On December 22, 2011, I came home from my company’s holiday celebration dinner ready for a winter break devoid of traveling. I was excited to fill a week-and-change with movies and video games, both of which are presented to me through a Microsoft Xbox 360; the movies stream through my Netflix service, and video games are what the unit was designed for. I turned on the TV, fired up the stereo receiver, and pressed the ever-comforting power button on the Xbox console. Nothing happened.
I was not afforded the warning shot known as the Red Ring of Death (my Xbox is that old), and what remained was a useless brick of white plastic and electrical components holding my copy of Arkham City prisoner. I took it into my local used-games merchant to see if they could help. Since I’m cool with the guys who work there (and by “cool” I mean they don’t talk down to me), they gave me the max trade-in value for the console.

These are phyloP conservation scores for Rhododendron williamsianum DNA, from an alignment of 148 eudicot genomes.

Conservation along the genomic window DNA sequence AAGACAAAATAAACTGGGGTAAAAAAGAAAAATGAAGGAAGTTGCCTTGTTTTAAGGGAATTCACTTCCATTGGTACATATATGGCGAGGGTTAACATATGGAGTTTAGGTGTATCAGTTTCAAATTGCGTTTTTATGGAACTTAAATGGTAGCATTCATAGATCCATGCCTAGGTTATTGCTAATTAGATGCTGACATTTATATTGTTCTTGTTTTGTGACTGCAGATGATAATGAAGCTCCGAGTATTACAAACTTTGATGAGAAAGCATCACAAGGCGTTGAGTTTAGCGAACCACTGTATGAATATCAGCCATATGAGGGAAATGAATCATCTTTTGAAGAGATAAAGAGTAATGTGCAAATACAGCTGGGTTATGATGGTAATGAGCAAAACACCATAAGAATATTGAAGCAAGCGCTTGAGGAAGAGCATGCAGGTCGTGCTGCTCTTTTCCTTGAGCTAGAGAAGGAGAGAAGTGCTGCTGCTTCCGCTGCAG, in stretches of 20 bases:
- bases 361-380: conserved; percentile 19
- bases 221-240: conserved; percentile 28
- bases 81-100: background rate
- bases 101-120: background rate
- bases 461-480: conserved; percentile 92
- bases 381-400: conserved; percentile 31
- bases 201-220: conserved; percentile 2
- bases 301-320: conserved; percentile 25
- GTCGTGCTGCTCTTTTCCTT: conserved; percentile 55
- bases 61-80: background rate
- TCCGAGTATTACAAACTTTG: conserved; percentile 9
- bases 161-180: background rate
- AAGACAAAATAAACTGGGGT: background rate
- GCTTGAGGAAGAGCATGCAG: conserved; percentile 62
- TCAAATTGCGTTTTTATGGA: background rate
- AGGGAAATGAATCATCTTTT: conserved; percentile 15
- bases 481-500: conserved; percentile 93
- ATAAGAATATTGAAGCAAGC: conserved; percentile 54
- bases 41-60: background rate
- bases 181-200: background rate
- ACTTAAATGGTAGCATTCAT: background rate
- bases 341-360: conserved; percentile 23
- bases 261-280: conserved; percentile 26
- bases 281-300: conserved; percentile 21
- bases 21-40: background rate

Pre-orders for the Star Wars edition Xbox (to be released in February) had just gone on sale. I was obviously in the market for a new Xbox, and I’m… pretty into Star Wars. It was as if the gods were speaking to me in clear-as-fuck English: “Pre-order this thing, and use your Wii for a few months.” What the gods didn’t tell me was that this Star Wars Xbox would be delayed until April.
It was time to go back to the Wii section of the store, where I hadn’t wandered in almost a year, and see what I could find. The sad fact is that Nintendo hasn’t released shit worth playing in far too long. There’s even documented evidence that the Wii’s street value is less than the labor cost of stealing it. But Nintendo had one more beacon of hope for the end of 2011. Continue reading The Skyward Sword Is Long